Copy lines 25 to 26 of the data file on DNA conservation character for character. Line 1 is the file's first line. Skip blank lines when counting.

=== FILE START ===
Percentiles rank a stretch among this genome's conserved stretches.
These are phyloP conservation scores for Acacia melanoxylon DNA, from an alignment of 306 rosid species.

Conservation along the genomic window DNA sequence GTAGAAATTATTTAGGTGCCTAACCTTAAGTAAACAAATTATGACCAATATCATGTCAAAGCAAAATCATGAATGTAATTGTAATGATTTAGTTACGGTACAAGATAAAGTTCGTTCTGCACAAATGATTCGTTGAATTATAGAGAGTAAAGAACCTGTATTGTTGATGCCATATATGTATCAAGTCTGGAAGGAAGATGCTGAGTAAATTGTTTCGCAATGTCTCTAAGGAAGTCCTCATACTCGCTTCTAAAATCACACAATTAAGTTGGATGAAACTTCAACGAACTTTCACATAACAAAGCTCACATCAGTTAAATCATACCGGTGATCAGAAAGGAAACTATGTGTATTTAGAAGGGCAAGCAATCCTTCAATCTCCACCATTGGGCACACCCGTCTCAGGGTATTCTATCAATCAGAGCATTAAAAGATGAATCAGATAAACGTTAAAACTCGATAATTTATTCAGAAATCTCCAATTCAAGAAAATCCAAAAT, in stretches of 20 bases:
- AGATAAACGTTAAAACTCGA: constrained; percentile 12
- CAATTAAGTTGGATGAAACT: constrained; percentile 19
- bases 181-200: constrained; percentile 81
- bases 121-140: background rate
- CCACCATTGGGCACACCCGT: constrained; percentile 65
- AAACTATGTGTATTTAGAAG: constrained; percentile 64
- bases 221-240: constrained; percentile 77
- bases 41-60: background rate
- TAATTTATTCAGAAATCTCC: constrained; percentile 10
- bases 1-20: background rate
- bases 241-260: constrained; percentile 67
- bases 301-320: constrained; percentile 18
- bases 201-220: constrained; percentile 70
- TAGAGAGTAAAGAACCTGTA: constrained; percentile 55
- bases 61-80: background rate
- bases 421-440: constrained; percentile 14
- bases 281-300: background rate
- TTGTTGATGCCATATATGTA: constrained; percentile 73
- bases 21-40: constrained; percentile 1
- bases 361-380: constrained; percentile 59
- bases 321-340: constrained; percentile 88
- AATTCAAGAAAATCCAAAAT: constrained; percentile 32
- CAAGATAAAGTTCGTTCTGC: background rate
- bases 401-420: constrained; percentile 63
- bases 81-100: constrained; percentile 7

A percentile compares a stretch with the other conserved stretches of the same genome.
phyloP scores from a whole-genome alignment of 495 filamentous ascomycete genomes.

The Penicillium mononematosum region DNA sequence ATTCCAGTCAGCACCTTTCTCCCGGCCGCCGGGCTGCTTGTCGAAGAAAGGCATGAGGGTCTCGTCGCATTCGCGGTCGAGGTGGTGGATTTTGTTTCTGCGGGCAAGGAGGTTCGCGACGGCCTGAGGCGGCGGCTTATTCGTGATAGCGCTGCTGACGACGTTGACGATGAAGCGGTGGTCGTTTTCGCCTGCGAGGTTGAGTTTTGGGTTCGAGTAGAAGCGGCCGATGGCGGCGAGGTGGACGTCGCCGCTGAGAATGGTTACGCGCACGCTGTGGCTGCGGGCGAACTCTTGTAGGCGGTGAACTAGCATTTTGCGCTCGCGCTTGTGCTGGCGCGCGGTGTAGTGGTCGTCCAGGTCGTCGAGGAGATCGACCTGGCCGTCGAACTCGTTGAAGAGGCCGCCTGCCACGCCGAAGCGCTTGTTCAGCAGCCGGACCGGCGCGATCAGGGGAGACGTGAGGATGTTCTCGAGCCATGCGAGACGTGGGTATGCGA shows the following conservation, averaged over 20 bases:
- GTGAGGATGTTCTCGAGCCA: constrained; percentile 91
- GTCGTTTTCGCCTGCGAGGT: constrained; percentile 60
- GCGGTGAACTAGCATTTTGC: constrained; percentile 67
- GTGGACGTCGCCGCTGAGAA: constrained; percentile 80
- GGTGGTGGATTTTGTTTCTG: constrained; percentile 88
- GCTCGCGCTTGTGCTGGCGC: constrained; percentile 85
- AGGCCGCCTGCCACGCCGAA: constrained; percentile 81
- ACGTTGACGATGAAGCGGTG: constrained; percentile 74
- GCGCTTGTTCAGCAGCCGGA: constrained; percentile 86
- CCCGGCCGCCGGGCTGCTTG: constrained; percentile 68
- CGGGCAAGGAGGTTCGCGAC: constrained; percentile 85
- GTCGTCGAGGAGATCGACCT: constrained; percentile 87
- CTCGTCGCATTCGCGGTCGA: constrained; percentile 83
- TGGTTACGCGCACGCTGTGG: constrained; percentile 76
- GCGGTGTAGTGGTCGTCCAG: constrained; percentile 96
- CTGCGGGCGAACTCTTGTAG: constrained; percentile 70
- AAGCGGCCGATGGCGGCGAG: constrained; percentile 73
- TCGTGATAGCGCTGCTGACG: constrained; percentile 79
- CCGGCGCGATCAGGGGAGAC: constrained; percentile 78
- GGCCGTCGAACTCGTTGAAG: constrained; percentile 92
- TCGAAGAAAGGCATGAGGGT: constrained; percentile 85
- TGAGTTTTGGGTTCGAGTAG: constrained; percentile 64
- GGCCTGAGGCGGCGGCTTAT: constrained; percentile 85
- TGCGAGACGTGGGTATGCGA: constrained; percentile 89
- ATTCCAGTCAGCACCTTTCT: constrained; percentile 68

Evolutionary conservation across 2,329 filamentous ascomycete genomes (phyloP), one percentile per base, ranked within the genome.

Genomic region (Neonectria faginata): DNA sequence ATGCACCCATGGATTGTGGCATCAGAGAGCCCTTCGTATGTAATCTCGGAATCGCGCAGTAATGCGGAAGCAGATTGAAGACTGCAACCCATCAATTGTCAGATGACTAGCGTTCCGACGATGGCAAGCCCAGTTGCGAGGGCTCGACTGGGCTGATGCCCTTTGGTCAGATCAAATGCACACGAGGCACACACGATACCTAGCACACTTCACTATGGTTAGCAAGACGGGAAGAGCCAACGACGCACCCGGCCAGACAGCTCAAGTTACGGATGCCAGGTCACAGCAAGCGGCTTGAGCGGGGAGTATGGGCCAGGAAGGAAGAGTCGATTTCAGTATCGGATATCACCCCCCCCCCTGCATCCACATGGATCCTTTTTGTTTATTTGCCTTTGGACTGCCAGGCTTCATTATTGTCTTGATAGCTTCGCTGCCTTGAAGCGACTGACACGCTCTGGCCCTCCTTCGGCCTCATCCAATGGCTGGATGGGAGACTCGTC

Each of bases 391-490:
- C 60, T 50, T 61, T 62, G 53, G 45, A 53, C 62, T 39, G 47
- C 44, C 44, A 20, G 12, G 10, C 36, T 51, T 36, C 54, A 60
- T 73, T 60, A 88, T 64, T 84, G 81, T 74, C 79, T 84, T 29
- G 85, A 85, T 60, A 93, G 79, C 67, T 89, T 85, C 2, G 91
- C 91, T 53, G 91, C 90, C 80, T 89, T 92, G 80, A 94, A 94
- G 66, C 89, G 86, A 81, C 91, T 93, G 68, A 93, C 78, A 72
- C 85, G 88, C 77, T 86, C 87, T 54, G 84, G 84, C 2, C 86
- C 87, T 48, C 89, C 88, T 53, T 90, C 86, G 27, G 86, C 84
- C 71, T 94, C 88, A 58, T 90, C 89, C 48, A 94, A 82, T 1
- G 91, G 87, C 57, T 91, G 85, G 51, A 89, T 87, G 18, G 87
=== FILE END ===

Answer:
- AATTCAAGAAAATCCAAAAT: constrained; percentile 32
- CAAGATAAAGTTCGTTCTGC: background rate